Sunday, December 24, 2006
An ex-vice president of IBM in charge of world trade made some interesting observations of how all non-english speaking countries' natives have developed what he has termed Globish. In addition to the wonderful tool the internet serves global communication, this "English-lite" way of speaking may very well be the healing of mankind's fractious wound in Babel. Now if we could get the doctors, lawyers and priests to quit babbling in latin…
Thanks for the link to this article. It tends to the academic in using big words to show how simple ones are better. Still, it is very interesting in a practical sense. Confused communication in this Forum and many internationally used web sites are good examples. It can often be seen in our Chat Room where "Could you repeat that plainly?" is a common cross cultural question.
It is not always the bigness of the word that gets in the way but rather the limited contextual or geographic area in which it is used and for what. Think jargon and slang, used in both cases so outsiders won't know.
The problem centers often on habitually not thinking beyond assumption that one's own way is the norm, or should be. Local people from my area can tell by word habits in which of four or so few kilometer separated small villages a person lives. On a larger scale, though you will not find it in a book on Spanish, people in this part of Mexico often use "eh" instead of "si" for the English "yes". Maybe there is some magic in the sound of "eh" shown by the habit of many Canadians hanging it on the end of every sentence.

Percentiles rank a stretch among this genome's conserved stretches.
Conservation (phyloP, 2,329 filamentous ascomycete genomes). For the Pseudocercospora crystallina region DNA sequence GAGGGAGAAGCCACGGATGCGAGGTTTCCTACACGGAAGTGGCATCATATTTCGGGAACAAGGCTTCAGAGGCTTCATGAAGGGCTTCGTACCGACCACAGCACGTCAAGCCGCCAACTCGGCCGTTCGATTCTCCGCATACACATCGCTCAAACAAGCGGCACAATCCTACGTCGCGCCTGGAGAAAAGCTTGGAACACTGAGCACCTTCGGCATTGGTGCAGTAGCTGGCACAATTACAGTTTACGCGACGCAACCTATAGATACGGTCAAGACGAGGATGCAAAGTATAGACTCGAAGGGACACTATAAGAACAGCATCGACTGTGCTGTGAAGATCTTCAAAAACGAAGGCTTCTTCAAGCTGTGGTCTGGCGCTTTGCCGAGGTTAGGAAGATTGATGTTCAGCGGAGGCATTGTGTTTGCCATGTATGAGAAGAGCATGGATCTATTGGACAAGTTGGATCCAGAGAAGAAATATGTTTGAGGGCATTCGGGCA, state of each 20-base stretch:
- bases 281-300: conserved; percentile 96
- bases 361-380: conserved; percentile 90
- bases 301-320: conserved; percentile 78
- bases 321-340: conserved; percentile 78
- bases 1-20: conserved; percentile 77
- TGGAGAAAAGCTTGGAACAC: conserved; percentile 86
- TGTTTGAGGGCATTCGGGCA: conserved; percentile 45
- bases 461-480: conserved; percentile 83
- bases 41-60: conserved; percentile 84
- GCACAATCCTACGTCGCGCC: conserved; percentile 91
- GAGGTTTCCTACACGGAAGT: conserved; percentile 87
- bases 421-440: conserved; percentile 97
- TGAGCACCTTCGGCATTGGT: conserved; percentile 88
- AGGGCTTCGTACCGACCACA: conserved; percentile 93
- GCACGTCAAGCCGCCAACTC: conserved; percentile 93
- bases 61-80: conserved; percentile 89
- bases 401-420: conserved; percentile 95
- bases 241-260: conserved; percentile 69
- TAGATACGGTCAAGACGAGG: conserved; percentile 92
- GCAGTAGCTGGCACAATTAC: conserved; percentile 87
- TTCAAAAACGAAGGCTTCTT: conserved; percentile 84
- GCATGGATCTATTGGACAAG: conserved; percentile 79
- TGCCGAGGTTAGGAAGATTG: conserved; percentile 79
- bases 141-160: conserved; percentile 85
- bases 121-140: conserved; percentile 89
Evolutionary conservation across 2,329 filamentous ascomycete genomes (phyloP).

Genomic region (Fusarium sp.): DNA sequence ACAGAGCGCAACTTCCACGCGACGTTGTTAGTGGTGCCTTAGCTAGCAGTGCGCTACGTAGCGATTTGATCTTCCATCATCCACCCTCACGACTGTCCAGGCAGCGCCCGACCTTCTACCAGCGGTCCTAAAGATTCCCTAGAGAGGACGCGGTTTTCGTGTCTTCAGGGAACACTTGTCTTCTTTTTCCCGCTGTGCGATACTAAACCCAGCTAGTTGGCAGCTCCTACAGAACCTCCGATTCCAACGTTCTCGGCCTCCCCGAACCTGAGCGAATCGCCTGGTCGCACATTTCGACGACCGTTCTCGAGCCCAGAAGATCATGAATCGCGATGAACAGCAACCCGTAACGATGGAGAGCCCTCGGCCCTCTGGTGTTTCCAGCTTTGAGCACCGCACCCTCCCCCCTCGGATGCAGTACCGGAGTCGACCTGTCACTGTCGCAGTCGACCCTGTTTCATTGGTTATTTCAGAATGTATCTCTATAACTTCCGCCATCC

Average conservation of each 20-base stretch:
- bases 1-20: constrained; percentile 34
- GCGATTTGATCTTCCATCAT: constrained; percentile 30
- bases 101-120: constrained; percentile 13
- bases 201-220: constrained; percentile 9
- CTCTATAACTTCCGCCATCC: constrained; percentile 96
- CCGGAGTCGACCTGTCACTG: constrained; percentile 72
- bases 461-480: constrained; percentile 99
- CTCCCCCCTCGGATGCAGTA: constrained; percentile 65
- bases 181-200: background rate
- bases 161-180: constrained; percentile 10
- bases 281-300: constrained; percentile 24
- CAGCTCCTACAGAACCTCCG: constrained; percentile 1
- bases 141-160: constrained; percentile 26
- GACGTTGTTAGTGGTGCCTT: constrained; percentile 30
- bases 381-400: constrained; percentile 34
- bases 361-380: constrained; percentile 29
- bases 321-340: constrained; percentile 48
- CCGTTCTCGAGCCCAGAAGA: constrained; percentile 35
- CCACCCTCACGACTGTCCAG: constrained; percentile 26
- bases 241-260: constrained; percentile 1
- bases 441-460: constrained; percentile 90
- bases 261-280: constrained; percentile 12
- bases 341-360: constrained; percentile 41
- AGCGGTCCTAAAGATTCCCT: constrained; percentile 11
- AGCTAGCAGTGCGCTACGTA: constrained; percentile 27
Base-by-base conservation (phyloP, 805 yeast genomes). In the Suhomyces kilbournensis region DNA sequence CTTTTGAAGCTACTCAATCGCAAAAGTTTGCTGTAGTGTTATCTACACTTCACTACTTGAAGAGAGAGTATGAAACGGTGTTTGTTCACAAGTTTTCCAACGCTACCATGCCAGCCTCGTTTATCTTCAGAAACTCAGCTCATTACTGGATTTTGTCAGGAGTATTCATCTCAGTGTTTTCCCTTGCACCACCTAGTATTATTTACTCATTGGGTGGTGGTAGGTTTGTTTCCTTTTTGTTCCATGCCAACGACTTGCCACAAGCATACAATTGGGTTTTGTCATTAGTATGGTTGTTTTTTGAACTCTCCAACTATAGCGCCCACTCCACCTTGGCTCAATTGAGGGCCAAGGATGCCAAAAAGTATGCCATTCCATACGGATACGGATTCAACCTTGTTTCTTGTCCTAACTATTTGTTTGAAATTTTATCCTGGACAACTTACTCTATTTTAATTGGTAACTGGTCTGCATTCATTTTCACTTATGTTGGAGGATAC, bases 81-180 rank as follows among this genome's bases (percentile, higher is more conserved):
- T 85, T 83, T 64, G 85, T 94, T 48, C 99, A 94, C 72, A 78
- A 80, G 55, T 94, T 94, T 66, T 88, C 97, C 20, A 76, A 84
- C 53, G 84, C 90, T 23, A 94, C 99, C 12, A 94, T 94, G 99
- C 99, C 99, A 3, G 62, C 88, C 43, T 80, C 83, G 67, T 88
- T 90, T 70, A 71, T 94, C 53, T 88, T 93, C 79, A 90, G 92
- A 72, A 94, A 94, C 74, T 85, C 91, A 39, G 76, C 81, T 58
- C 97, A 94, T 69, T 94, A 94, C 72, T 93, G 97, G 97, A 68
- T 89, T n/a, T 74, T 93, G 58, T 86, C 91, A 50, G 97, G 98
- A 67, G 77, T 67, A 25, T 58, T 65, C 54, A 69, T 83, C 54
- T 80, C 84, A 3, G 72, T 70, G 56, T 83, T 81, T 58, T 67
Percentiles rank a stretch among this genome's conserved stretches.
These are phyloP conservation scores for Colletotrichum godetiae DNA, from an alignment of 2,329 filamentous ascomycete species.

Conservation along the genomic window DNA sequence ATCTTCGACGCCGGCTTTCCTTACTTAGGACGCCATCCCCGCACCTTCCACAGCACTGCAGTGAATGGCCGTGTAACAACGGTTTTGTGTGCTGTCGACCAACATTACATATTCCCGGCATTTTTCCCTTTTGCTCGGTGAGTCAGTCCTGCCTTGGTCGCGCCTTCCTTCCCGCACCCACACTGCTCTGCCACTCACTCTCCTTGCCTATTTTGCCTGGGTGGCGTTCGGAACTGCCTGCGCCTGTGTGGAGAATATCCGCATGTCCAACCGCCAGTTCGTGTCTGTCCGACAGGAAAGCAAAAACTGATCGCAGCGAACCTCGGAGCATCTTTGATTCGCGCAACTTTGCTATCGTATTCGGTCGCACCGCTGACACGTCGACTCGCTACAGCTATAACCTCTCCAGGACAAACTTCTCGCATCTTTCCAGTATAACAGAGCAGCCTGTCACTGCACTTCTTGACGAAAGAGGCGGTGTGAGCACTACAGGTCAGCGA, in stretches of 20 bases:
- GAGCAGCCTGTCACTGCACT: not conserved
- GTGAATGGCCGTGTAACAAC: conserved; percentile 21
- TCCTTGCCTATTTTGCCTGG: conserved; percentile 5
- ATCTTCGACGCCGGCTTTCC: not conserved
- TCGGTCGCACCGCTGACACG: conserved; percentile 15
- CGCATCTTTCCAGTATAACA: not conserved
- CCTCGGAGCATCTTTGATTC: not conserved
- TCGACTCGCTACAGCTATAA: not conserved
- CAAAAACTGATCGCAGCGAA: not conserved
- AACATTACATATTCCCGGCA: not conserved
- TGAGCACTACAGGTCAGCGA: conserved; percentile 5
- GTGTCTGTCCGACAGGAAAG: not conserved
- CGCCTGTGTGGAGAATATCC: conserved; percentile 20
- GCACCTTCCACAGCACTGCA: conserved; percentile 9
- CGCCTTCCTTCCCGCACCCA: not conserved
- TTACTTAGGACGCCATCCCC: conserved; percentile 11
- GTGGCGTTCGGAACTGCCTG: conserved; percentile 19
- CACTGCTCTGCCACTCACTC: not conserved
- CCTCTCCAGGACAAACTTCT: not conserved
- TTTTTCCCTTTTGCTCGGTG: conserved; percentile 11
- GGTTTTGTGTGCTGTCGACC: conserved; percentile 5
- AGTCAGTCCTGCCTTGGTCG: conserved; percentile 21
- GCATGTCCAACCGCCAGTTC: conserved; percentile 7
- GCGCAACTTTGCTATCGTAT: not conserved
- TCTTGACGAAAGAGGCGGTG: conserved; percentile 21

Lack of word simplicity often covers for but can flag cloudy understanding. Bertrand Russell and Alfred North Whitehead worked together on Principia Mathematica, one of the most profound papers at basis of math and physics. Russell wrote simply. Whitehead did not. One gets the sense Russell understood their work better than Whitehead. Einstein's theory of special relativity was itself the best of its popular explanations. Meaning of his following theory of general relativity can hardly be put to words, let alone mathematics. Einstein himself understood the first more than the second. It has been said that the job of a physicist is not done until discoveries can be explained to a seven year old child.
"KISS" is short for a slogan taught every student of computer system design (Note: I did not use "acronym") taken from "Keep It Simple Stupid". It is too bad it is more often repeated than applied. KISS fits well to language use also. It is what Globish really comes down to.
There is a question worth asking as we cast thoughts across space. Are we really trying to aid others' learning and thus in turn learn from them? Or, are we more interested in showing ourselves how smart we are by remaining un-kissable?
Those who are not trying to improve communications to increase the general wisdom of mankind must be lying, or, at least spinning the truth to corral mindless believers. Look at the specializations that use Latin, though no country still speaks it: Religion for spiritual control, Lawyers for physical control, scientists for mythical control, doctors for health control.
kissed = Keep it simply said education delight
Just to play the devils advocate here, I will suggest there is a need for complex words (those with multiple roots) to convey complex meanings. If people have to ponder a little bit, or even grab a dictionary, it is not such a bad thing.Decreasing standards of explanation can have serious negative effects, as I think the national discussion of politics demonstrates.
it's not too different from the 100 word essential word list that my son had to learn in Kidergarten last year, but it's extended to 1500 words.
It's actually the 1500 most common words in English as used today by most people. Most high school students of today would do really well in knowing how to spell them all and knowing which ones to use when. I.e. their, they're and there.
Yes, we call it Arabeeze. It's one word in Arabic, 5 in English and 2 in some mix between. What have become of Esperanto?
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